ironman (ī'ərn-mān') A male athlete of remarkable endurance or durability. (Source: The American Heritage Dictionary of the English Language, Fourth Edition)
SALT LAKE CITY — Cue the Black Sabbath music. Dust off Robert Downey Jr.'s gold and maroon high-tech costume. And channel those triathlete and Cal Ripken Jr. vibes.
Three Utah Jazz players this season are positioning themselves to be ironmen, which could be defined in NBA terms as male athletes of remarkable endurance and durability who play in every single game.
Paul Millsap, Ronnie Brewer and Wesley Matthews are the only guys on Utah's roster who've seen action in all 49 Jazz outings this season heading into tonight's game in Los Angeles against the Clippers.
"We're the fortunate ones," Millsap said, "to be able to do that due to (our) strength, a little luck, just how we play."
If you're the superstitious type and worry that this article might put a jinx on these three, think twice before hurrying to find a block of wood to knock.
The Jazz had four players who'd logged action in every 2009-10 game up until two weeks ago. Then, in an unfortunate twist (or strain) of irony, Carlos Boozer hurt his right calf the day after he jokingly told media members to "knock on wood" as he tapped his head while speaking about his up-to-then injury-free season.
Rest assured, none of the three Jazz players did any similar rituals to ward off injury curses at practice Monday while talking about their relatively healthy seasons.
The way they talk about their love for playing, it will take more than a silly jinx to keep them off the court anyway. Heck, Brewer partially dislocated his right pinkie finger and bruised both a rib and his back in the past month, and he's still plugging along.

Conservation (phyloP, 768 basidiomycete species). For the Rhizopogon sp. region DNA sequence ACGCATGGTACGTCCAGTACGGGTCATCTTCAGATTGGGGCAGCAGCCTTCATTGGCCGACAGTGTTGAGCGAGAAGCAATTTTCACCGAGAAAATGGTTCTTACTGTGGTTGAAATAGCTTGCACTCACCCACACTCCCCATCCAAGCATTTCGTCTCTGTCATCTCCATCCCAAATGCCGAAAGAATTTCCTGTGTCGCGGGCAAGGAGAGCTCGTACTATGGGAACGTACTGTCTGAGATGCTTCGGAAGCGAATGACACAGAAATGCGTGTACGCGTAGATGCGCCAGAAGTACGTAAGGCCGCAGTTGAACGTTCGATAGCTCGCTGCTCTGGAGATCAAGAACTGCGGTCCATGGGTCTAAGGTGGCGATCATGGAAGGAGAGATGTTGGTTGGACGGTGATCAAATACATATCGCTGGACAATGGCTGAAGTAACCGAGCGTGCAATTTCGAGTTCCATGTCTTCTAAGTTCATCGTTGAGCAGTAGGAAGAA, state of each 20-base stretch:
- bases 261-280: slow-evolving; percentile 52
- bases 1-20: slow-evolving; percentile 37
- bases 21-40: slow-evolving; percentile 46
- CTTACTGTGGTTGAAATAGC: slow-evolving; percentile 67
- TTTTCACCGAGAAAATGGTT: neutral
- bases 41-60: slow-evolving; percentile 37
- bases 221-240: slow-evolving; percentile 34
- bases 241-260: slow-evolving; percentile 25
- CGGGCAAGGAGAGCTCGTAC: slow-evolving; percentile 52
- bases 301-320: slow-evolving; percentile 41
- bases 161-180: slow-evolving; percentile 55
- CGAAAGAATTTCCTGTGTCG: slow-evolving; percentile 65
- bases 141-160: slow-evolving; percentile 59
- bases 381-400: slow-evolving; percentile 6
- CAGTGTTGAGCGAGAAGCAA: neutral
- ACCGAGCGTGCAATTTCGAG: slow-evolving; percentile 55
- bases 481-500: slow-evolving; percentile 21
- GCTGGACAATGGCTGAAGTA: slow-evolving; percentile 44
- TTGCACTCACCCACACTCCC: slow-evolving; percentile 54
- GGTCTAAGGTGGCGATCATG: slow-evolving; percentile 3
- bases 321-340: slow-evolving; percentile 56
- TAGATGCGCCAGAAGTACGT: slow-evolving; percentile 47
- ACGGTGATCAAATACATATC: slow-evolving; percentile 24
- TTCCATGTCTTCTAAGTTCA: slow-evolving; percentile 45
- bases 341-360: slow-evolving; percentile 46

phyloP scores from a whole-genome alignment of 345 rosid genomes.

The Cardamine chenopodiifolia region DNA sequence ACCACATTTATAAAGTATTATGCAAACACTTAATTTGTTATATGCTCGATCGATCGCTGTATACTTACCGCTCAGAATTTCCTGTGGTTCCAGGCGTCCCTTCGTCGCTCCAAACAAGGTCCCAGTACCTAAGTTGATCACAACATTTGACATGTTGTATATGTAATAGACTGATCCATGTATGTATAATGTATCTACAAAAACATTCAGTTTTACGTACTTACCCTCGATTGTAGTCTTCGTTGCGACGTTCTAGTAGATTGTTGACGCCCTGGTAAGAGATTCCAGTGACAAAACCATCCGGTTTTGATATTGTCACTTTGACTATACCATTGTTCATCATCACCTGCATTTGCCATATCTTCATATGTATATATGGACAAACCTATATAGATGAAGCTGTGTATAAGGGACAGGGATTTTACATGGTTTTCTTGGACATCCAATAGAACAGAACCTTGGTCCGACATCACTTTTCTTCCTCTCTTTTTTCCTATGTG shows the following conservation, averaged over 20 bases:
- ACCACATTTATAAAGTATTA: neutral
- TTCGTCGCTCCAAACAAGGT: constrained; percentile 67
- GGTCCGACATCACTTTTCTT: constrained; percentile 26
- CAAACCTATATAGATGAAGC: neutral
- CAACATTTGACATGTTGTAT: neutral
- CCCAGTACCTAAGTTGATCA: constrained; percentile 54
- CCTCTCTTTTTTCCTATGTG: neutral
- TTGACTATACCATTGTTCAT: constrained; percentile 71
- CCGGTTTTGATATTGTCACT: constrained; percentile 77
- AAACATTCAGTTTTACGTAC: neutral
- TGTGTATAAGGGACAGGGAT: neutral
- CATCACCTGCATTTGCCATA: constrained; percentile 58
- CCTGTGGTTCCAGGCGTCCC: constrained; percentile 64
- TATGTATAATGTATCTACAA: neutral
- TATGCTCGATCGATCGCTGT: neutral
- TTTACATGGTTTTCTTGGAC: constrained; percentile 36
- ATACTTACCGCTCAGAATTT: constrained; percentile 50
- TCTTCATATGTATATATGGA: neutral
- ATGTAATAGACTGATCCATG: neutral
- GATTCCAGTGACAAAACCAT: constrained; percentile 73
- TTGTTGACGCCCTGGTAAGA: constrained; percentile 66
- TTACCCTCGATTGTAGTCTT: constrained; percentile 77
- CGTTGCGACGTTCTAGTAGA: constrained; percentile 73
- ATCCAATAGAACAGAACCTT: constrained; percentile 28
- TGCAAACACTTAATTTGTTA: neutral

Brewer has the current longest consecutive-games played streak of Jazz players at 106, dating back to December of 2008, so he's learning how to gut it out and exorcise excuses. (Former Ute guard Andre Miller of Portland leads the NBA with 583 straight appearances, and ex-Jazz guard Derek Fisher of the Lakers is next with a streak of 383.)
"I could be like, 'My finger's hurt; my back's hurt; I had a bruise on my leg,' " said Brewer, who played in 81 games last season. "I could sit out, but you've got to play through some adversity, play through some pain, and I think it just builds character."
Matthews is not about to let some bumps and bruises keep him from getting in the mix while his coach keeps calling his name during his dream of a rookie season.
"I'm a competitor," Matthews said. "No matter how tired I may be, banged up, whatever it is, I want to be out there, because I know other people are tired and banged up, too."
The undrafted 23-year-old rookie also pointed out how a difference exists in hoops "between playing hurt and injured."
One — playing injured — puts your body at risk of damage.
The other — playing hurt — requires sucking it up and battling through discomfort.
"I think everybody in this league is hurt … and it's just fighting through it," Matthews said. "It's just mind over matter and pushing and just playing."